• Era exemplars: Charles Dickens, Oscar Wilde

Fashion & Taste (FSH): Represents flair in manner and appearance, originality of dress, and ability to foresee the next big thing. In proper company, those with excellent FSH will always have an advantage over those who do not. A high FSH score will help open the doors of society to you, but PERsonality will help carry the day once inside.

  • Helps with: Getting noticed by the powers that be, having social sway, soft power
  • Sample Careers: Salonnière, Patron, Powerbroker
  • Era exemplars: Alva Vanderbilt, Beau Brummel

Business Acumen (BUS): Represents familiarity with the finer points of business: negotiation, improving profitability, reading the current economic winds, and similar tasks. All sentients of means are capable of performing these tasks at a basic level, but with improved BUS comes greater return on investment as well as increased opportunities.

  • Helps with: Business, economic, and market-based outcomes
  • Sample careers: Tycoon, Philanthropist, Financier
  • Era exemplars: Sir Titus Salt

Martial Prowess (MIL): One’s understanding of all aspects of the military both large and small, as well as the ability to lead or command a group under difficult circumstances. Those with higher MIL scores are more likely to lead successful expeditions or military operations.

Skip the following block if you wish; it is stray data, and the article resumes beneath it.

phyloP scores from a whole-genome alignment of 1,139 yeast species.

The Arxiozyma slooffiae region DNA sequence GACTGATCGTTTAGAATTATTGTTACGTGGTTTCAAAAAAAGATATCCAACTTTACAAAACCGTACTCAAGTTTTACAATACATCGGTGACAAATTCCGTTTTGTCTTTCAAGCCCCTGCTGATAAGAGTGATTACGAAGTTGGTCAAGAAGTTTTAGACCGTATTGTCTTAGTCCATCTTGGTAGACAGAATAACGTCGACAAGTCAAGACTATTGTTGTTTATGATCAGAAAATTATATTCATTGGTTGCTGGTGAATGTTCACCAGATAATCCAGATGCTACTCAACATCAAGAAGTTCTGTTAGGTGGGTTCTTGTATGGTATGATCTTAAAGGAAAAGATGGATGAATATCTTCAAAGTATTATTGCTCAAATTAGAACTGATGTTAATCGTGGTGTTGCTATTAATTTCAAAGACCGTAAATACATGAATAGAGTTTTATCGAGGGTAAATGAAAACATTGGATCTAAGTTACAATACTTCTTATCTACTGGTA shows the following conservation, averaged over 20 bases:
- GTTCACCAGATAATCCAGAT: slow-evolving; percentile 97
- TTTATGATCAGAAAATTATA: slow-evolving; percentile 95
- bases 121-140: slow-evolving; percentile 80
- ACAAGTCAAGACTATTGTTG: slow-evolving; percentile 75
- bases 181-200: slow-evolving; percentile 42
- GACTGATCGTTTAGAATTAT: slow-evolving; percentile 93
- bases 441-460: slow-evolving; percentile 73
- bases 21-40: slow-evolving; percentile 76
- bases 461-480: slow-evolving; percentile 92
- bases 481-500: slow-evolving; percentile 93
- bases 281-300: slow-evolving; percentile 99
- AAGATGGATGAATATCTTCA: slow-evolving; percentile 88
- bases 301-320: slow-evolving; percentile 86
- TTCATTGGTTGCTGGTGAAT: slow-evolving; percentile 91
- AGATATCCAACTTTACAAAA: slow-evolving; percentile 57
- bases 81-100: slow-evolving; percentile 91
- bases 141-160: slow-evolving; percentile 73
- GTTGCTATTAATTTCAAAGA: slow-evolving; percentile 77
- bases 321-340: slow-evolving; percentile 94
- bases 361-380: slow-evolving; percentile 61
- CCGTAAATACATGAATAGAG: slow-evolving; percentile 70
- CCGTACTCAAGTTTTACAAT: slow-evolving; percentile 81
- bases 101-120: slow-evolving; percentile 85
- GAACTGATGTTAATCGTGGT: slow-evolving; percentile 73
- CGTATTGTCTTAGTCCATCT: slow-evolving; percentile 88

• Helps with: Martial challenges, fighting duels, leading explorations, commanding groups
  • Sample careers: General, Admiral, Explorer
  • Era exemplars: Admiral Nelson, David Livingstone

Education & Learning (EDU): Represents time and effort in academic pursuits and is a healthy support skill for all other skills. Only those with a scholarly discipline and background will be able to see through certain mysteries and conundra. Those with higher EDU scores are more likely to find opportunity and advancement in the learnèd professions.

PLUCK: Luck, perseverance, stiff upper lip and all that. Helps to offset some of the worst outcomes when things go particularly off the rails. In general, PLUCK can always be obtained by taking extraordinary risks and failing since learning the hard way is sometimes the best way. Other options for earning PLUCK will also present themselves.


Death, Destitution, and Disgrace

Failure of the body is not the only fear in this society. The three factors one must properly manage are:

Health: A total of 10 possible states, ranging from “Hale & Hearty (10)” to “Death’s Door (1)”. Should your health reach 0, you have shuffled off this mortal coil. Should that happen, you must have an heir to continue your family name.

Income: Participation in polite society is necessarily a tug of war between holdings that generate income and the expenses involved in maintaining appearances. One should try to increase Income wherever possible, as demonstration of ones means is a reliable proxy for one’s own social standing.

Should your Income fall below zero, a hardship loan will be extended to you by the Bank of Weatherby to buy time to put your affairs in order. This will be perceived as a loss of status by other peers and reduce your Rank accordingly. Should you become truly insolvent, you will be confined to a debtor’s prison until such time as your are able to resolve the embarrassment.